Expect the unexpected. That is the nature of election campaigns.
And it looks like the unexpected is happening in the form of the Greens emerging as the 2008 campaign's surprise package.
Up until this week, the party had been polling just above the 5 per cent threshold consistently enough for it to be confident it would keep its foothold in Parliament.
But two polls in two days have catapulted the Greens into a different dimension. A 3News poll had the party's support rising to close to 9 per cent. Yesterday's Roy Morgan poll had the Greens even higher on 11.5per cent.
The Greens' surge is already having an impact on the campaign. In both polls, the combined support for Labour and the Greens matches National's - thereby giving Labour renewed hope of winning the election.
Confusingly, other polls, including the Herald-DigiPoll, have the gap between the two major parties at far higher levels even accounting for the Greens.
However, National's admission that it may now have a real fight on its hands came in John Key's warning yesterday that a "five-headed monster of the left" - Labour, Progressives, Greens, Maori Party and NZ First - could end up governing.
The puzzle is why the Greens should suddenly be on a roll.
Maybe it is down to the party's eye-catching and empathy-generating "Vote for Me" advertisements. The Greens have otherwise had an unspectacular campaign - except for Jeanette Fitzsimons' bungy jump.
Conventional wisdom would have it that fear of an economic slump would see voter flight from the minor parties to Labour and National. The longer-term objectives the Greens are crusading for may well go on the backburner while restoking the economy takes priority.
However, the Greens are instead clearly picking up support at Labour's expense. They may also be siphoning off some of National's "soft" support.
Fitzsimons puts the rise in her party's electoral fortunes down in part to the mood for change. Some voters are "sick of the furniture" and want a change from Labour. But they do not want the change in policy direction that they are likely to get underNational.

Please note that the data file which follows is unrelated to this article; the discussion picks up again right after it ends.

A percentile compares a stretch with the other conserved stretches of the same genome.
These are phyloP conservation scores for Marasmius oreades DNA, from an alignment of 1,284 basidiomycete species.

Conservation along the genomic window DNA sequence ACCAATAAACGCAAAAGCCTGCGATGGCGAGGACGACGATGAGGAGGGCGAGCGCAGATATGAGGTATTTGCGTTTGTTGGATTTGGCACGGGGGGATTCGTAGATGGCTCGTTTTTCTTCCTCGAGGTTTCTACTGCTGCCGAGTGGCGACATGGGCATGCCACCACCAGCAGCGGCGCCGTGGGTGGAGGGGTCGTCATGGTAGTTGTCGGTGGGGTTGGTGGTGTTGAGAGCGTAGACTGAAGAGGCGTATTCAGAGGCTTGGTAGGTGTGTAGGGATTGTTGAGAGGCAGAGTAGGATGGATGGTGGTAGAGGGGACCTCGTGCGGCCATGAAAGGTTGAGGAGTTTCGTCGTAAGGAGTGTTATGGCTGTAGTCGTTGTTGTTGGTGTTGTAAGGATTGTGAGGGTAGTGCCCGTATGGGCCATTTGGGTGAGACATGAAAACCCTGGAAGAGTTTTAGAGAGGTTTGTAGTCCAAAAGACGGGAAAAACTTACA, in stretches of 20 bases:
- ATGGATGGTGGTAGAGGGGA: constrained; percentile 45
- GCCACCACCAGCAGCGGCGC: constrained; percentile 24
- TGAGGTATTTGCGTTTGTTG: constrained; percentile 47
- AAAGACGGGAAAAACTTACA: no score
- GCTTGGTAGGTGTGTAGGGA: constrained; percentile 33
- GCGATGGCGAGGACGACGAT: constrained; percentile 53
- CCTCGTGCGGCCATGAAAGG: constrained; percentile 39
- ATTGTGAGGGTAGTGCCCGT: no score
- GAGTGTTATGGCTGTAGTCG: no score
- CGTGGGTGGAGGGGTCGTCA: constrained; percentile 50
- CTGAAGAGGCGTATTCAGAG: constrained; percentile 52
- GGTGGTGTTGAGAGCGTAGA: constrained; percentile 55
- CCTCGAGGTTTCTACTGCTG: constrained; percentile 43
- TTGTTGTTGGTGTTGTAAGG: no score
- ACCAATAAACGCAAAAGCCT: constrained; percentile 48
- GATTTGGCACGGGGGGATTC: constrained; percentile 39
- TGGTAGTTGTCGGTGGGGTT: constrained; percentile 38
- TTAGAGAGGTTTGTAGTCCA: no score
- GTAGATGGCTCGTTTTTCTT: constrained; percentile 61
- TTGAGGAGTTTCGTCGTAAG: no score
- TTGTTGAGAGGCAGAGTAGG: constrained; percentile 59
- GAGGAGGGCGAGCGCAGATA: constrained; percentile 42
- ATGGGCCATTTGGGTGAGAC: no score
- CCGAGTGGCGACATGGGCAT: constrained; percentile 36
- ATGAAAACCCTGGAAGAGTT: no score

The answer is to force change on Labour by altering the composition of the Government without undermining the current policy settings.
On the Roy Morgan poll's results, the Greens would go from six MPs to 14, while Labour would drop from 49to 39.
Another factor in the Greens' surge could be Helen Clark's efforts to make this election about "trust". It may be working, but not in the way she expected.
While Clark may be successfully prompting voters to question how much they can trust National, the beneficiaries of this line of attack may be the Greens. Voters may trust them more than Labour.
It may be that the Greens are now reaping the reward for years of being upfront, honest to a fault and transparent about their intentions.
Their championing of measures to boost food safety is certainly paying dividends. Crucially, they are also trying to sell their other policies in a way that connects with with ordinary people's day-to-day lives.
Of course, a couple of polls do not an election make. The latest Herald-DigiPoll scores the Greens at just over 5 per cent.
The Greens will be wary of all the polls. They have seen their support jump during the early stages of previous election campaigns only for it to fall away as election day nears and attention focuses solely on Labour and National.